For connection to an external audio system, the set features an optical digital output, but curiously, there’s no analog stereo output on the 3D plasma models.
On Screen Display
There are no changes to this LG’s on screen display vis-a-vis earlier LG models, which is a good thing, as it’s one of the best designed in the industry. The graphics and text are clear and legible, and there’s a Quick Menu that brings up oft-used adjustments.
There are actually two remotes, with the main remote, which is backlit, sporting large numerical keypad and cursor keypad buttons. There’s a dedicated 3D button to activate 3D or to switch into the 2D-to-3D upconversion mode. As with most remotes, you’ll have to toggle through a list of available inputs, but there’s also a dedicated Energy Saving button, which is a feature usually not directly accessible via the remote, but instead is often buried deep within the Setup menu.
The second remote will surely appeal to the “Wii” generation. It’s a wand-style affair, and functions similarly to a game console’s motion controller. For me, though (and I confess to not having a Wii), the main remote works just fine, and gets me where I need to be quicker. Still, the wand remote will surely appeal to some, if not many, folks.
This 3D LG set carries over the same quirk we’ve observed in a 2D THX-certified LG set we’ve recently tested, where in the THX picture mode certain picture adjustments, such as brightness and contrast, are grayed out in the menu. However, in the THX mode (including the new THX Bright Room mode), the default picture settings are pretty much where they should be. We suggest using the THX mode first as you initially used to the set. Then, once you’re comfortable with making adjustments, consider switching over to the Expert mode where a full suite of controls awaits.
Horizontal Sharpness: 50
Vertical Sharpness: 50
Picture Mode: THX (or THX Bright Room if applicable to your viewing environment)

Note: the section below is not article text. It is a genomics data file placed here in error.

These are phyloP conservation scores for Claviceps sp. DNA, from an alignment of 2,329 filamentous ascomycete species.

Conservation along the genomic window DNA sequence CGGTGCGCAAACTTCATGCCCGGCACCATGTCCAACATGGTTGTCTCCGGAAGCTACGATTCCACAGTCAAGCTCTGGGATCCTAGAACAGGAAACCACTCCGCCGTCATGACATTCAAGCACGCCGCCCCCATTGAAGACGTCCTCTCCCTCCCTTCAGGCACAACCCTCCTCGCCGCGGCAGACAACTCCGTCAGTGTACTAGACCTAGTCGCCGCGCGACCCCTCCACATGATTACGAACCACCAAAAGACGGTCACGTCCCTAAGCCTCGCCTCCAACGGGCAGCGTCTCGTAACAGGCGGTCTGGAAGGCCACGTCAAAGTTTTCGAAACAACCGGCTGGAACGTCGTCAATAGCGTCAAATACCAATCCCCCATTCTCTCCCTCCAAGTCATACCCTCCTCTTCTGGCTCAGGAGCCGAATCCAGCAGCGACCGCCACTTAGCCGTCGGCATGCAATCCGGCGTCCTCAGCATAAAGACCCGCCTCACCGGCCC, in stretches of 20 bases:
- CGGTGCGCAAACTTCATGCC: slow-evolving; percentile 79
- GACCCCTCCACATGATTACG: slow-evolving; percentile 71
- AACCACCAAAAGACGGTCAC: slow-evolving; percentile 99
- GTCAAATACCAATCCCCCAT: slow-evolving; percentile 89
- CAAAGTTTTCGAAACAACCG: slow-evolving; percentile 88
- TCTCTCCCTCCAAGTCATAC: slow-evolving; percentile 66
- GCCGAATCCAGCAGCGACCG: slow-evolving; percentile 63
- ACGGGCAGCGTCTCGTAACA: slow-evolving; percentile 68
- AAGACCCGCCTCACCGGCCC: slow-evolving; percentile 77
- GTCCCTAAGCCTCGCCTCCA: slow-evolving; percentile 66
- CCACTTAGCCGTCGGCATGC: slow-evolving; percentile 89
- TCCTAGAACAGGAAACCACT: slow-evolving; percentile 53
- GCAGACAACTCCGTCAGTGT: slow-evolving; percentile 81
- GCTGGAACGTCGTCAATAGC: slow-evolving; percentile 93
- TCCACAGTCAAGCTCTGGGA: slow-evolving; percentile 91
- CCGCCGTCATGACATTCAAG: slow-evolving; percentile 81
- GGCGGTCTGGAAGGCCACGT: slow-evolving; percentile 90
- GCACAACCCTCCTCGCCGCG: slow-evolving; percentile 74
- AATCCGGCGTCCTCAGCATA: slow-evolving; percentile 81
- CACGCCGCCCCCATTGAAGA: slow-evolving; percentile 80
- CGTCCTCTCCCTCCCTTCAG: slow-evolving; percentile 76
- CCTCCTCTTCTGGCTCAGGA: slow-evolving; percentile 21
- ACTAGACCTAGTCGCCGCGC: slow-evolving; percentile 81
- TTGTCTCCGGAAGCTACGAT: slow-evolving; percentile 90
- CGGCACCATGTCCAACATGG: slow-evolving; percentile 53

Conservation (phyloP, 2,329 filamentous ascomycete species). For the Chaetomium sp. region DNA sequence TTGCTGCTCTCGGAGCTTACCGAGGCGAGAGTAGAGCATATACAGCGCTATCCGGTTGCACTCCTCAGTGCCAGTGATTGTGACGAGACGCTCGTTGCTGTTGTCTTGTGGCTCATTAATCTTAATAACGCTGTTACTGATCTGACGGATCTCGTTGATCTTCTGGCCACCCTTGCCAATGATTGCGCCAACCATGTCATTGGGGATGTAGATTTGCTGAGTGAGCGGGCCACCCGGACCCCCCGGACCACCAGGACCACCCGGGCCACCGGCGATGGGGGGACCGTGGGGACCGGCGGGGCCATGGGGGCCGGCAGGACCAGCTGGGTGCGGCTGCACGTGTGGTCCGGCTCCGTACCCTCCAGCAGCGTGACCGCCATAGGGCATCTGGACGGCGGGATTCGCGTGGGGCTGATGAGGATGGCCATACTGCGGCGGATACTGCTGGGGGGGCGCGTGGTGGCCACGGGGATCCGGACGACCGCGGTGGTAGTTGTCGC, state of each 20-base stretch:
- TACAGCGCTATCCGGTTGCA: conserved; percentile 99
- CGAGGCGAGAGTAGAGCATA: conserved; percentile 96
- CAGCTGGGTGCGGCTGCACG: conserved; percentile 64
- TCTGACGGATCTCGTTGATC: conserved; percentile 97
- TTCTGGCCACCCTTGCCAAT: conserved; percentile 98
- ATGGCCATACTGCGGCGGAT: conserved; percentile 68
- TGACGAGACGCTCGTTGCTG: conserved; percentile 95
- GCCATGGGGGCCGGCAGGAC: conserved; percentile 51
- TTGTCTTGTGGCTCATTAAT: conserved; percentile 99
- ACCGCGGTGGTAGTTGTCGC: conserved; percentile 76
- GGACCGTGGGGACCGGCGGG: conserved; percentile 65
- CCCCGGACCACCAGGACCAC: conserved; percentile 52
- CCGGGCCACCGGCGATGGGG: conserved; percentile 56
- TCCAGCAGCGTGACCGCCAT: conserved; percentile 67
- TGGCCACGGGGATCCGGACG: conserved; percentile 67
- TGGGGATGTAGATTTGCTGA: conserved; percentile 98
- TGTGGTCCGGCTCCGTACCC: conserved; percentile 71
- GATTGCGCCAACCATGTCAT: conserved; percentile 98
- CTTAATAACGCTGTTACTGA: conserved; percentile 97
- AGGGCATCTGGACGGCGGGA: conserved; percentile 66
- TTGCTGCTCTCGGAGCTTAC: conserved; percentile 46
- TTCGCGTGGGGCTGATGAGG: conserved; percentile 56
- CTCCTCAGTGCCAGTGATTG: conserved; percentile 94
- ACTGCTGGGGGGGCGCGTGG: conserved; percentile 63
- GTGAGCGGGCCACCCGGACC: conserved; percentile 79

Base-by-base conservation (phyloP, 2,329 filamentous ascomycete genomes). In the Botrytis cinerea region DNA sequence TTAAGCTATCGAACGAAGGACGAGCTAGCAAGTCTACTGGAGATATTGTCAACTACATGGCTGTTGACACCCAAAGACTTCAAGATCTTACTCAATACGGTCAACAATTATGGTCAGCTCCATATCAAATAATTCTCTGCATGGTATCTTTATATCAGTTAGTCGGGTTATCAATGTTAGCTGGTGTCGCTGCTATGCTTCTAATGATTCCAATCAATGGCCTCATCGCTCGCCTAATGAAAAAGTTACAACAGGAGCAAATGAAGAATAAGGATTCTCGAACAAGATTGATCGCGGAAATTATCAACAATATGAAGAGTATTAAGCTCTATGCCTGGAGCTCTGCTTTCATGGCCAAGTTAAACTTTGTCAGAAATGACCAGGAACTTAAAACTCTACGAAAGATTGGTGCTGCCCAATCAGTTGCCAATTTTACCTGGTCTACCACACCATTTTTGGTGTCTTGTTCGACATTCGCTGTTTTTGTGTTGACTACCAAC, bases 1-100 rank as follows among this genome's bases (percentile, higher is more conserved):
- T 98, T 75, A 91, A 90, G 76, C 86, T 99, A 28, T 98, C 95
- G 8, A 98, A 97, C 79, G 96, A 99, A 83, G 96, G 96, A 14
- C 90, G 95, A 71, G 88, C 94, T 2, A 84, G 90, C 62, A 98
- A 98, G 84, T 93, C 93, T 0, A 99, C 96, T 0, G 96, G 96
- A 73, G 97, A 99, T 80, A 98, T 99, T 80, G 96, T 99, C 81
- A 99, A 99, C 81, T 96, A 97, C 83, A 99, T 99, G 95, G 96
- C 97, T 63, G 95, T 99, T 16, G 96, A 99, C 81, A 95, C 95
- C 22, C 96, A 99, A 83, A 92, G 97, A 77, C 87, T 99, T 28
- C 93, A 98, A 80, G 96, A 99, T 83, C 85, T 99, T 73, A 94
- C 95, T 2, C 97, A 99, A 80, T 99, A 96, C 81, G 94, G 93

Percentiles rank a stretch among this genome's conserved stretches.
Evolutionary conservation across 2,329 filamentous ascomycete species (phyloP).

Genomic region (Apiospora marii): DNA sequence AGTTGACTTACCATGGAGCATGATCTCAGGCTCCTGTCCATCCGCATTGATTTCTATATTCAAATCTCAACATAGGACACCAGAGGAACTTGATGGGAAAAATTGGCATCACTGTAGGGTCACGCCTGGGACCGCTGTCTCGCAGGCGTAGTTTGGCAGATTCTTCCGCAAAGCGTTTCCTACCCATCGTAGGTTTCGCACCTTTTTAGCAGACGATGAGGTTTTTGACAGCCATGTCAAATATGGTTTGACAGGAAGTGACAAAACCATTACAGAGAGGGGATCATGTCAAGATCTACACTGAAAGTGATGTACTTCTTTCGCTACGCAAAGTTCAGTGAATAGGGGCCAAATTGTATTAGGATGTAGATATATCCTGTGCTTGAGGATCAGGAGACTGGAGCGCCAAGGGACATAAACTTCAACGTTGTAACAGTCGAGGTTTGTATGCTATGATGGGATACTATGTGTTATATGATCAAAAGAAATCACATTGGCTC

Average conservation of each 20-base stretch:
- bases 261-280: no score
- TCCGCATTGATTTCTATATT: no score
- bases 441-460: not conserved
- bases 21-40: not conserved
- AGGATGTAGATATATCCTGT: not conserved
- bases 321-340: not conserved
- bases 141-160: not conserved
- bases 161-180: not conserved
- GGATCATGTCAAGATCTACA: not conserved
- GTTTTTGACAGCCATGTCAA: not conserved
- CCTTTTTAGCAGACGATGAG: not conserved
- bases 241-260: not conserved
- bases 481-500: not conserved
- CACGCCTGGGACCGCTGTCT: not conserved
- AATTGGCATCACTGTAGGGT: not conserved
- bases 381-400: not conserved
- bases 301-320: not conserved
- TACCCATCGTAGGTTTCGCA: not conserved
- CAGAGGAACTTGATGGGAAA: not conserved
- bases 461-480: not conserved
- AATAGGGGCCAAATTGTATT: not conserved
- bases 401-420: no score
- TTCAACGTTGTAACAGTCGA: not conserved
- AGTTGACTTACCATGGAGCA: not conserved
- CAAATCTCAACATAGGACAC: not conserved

Color Temp: Warm
HD size (pixel-to-pixel): Just Scan
Gamma: Medium (2.12 result)
Edge Enhancement: Off
Color Gamut: Standard
Black Level: Low
Film Mode: On
Dynamic Contrast: Off
3D Blu-ray Evaluation: Under The Sea (IMAX/Warner Bros.)
In a word, the LG renders the incredible detail of this IMAX documentary in spectacular fashion, with sharpness that isn’t at all softened by the 3D viewing experience. The LG active shutter 3D glasses performed superbly, with no visible ghosting or image smear.
You’ll want to have this 3D Blu-ray in your permanent collection to show off to friends and guests, as the color palette is just outright gorgeous.
Once again, here’s where plasma shines, and this latest LG (which features a glare-reduction panel coating) delivers sumptuous deep blacks.
With numerous shots at depths that require auxiliary lighting, the LG delivers excellent shadow detail with no evidence of black crush that often plagues LCD flat panel displays.
Broadcast HDTV Evaluation: The Late Late Show with Craig Ferguson (CBS)
Shot in 1080i HD, the show features crisp detail that the LG renders superbly. With 1080i test patterns, the LG performs excellent interlaced-to-progressive upconversion, smoothing out jaggies to a degree that rivals the performance of expensive outboard HD video processors.
As evidenced by the excellent measured color gamut (all six points are spot-on), the LG displays a first rate, natural-looking color balance. The default color saturation setting is barely a bit above where it should be, so turning it down a few notches (the 45 setting seems to be ideal) has the set putting out realistic flesh tones without the fake tan look.
Mr. Ferguson’s show setting is ideal for evaluating blacks, as his opening monologue has him way out in front of the stage, with the main set behind bathed in dimmed lights, and lots of black detail which the LG delivers in spades.